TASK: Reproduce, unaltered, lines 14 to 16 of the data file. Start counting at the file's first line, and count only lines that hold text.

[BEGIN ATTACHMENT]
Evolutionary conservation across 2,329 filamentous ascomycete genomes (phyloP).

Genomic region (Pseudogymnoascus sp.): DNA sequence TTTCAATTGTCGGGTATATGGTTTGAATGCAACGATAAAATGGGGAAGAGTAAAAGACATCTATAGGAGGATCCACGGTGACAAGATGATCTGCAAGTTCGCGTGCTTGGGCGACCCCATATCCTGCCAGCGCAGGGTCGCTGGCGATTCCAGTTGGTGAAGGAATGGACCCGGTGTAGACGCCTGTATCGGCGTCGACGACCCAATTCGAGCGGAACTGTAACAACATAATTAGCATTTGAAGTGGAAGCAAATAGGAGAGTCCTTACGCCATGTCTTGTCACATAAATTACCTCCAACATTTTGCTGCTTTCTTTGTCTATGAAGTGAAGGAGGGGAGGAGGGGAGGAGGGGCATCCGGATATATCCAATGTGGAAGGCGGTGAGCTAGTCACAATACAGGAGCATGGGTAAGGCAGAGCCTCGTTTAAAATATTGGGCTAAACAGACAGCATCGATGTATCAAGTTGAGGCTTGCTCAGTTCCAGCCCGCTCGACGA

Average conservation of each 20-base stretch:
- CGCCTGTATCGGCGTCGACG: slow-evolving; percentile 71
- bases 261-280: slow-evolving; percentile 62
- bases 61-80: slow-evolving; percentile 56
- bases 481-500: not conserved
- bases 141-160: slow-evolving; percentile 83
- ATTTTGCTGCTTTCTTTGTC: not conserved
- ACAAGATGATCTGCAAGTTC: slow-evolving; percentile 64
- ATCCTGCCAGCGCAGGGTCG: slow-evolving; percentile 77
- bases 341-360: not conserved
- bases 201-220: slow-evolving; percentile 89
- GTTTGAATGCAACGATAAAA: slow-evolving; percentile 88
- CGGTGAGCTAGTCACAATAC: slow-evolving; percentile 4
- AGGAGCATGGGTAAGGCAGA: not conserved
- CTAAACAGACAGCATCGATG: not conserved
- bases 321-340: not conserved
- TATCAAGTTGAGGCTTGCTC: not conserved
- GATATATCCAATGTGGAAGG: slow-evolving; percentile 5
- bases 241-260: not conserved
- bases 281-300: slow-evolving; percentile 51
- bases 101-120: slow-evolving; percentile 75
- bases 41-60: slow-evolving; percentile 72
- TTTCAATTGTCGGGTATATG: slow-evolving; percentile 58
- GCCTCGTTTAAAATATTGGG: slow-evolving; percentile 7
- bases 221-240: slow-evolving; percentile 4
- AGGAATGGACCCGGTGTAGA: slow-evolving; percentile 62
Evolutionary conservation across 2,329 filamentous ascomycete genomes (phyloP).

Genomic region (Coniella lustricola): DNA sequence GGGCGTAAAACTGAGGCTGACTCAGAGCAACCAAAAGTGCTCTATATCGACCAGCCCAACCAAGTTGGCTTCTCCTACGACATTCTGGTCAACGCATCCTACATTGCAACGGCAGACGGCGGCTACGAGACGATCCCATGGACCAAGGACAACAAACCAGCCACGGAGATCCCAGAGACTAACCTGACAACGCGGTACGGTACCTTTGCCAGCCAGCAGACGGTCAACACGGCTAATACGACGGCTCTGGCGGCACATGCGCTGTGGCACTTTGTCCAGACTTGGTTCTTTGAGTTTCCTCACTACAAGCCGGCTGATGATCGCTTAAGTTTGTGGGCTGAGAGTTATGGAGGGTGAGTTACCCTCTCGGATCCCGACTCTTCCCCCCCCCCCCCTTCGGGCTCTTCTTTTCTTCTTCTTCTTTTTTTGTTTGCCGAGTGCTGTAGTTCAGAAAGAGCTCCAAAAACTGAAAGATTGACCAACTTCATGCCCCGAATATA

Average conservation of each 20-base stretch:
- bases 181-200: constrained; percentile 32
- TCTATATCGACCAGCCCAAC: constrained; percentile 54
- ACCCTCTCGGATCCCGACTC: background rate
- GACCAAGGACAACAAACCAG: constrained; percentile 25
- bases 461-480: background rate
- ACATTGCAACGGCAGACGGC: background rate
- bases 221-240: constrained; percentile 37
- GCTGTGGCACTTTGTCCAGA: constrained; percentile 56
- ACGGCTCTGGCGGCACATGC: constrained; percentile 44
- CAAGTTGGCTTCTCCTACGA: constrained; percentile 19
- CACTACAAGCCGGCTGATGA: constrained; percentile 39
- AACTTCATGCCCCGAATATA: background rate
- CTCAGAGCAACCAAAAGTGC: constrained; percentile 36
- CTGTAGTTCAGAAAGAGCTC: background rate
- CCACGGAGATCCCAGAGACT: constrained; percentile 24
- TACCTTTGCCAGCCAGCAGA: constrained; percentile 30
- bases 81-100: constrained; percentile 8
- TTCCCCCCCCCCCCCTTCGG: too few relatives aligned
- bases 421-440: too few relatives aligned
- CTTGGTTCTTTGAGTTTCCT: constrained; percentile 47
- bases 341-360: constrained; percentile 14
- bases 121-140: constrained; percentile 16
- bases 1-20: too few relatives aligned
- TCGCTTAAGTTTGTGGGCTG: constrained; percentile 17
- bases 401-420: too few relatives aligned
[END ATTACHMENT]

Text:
- GTTTGAATGCAACGATAAAA: slow-evolving; percentile 88
- CGGTGAGCTAGTCACAATAC: slow-evolving; percentile 4
- AGGAGCATGGGTAAGGCAGA: not conserved